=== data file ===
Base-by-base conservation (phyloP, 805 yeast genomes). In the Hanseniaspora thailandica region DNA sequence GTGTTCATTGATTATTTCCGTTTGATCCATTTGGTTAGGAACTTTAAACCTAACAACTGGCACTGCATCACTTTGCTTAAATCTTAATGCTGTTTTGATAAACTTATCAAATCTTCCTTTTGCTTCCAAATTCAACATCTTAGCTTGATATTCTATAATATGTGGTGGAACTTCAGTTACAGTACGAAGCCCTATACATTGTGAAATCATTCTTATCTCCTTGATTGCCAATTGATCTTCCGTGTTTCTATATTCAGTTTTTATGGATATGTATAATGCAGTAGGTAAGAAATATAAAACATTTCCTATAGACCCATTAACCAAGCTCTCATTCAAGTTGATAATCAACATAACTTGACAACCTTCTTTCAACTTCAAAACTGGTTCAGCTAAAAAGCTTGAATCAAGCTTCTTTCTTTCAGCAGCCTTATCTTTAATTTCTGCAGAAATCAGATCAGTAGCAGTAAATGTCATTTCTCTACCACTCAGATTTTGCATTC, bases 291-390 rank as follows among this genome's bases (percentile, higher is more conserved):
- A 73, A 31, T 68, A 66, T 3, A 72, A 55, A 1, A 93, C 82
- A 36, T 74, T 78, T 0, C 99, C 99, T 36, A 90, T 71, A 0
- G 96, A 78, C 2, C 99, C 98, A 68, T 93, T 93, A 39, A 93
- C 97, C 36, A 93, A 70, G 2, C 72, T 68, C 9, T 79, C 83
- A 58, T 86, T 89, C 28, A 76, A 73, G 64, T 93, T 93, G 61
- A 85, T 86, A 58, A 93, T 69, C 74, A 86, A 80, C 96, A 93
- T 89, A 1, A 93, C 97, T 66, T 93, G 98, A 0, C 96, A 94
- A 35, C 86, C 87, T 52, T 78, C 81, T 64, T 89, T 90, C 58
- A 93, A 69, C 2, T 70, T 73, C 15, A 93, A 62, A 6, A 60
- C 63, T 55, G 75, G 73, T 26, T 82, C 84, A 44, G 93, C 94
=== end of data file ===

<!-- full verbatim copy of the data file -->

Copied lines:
Base-by-base conservation (phyloP, 805 yeast genomes). In the Hanseniaspora thailandica region DNA sequence GTGTTCATTGATTATTTCCGTTTGATCCATTTGGTTAGGAACTTTAAACCTAACAACTGGCACTGCATCACTTTGCTTAAATCTTAATGCTGTTTTGATAAACTTATCAAATCTTCCTTTTGCTTCCAAATTCAACATCTTAGCTTGATATTCTATAATATGTGGTGGAACTTCAGTTACAGTACGAAGCCCTATACATTGTGAAATCATTCTTATCTCCTTGATTGCCAATTGATCTTCCGTGTTTCTATATTCAGTTTTTATGGATATGTATAATGCAGTAGGTAAGAAATATAAAACATTTCCTATAGACCCATTAACCAAGCTCTCATTCAAGTTGATAATCAACATAACTTGACAACCTTCTTTCAACTTCAAAACTGGTTCAGCTAAAAAGCTTGAATCAAGCTTCTTTCTTTCAGCAGCCTTATCTTTAATTTCTGCAGAAATCAGATCAGTAGCAGTAAATGTCATTTCTCTACCACTCAGATTTTGCATTC, bases 291-390 rank as follows among this genome's bases (percentile, higher is more conserved):
- A 73, A 31, T 68, A 66, T 3, A 72, A 55, A 1, A 93, C 82
- A 36, T 74, T 78, T 0, C 99, C 99, T 36, A 90, T 71, A 0
- G 96, A 78, C 2, C 99, C 98, A 68, T 93, T 93, A 39, A 93
- C 97, C 36, A 93, A 70, G 2, C 72, T 68, C 9, T 79, C 83
- A 58, T 86, T 89, C 28, A 76, A 73, G 64, T 93, T 93, G 61
- A 85, T 86, A 58, A 93, T 69, C 74, A 86, A 80, C 96, A 93
- T 89, A 1, A 93, C 97, T 66, T 93, G 98, A 0, C 96, A 94
- A 35, C 86, C 87, T 52, T 78, C 81, T 64, T 89, T 90, C 58
- A 93, A 69, C 2, T 70, T 73, C 15, A 93, A 62, A 6, A 60
- C 63, T 55, G 75, G 73, T 26, T 82, C 84, A 44, G 93, C 94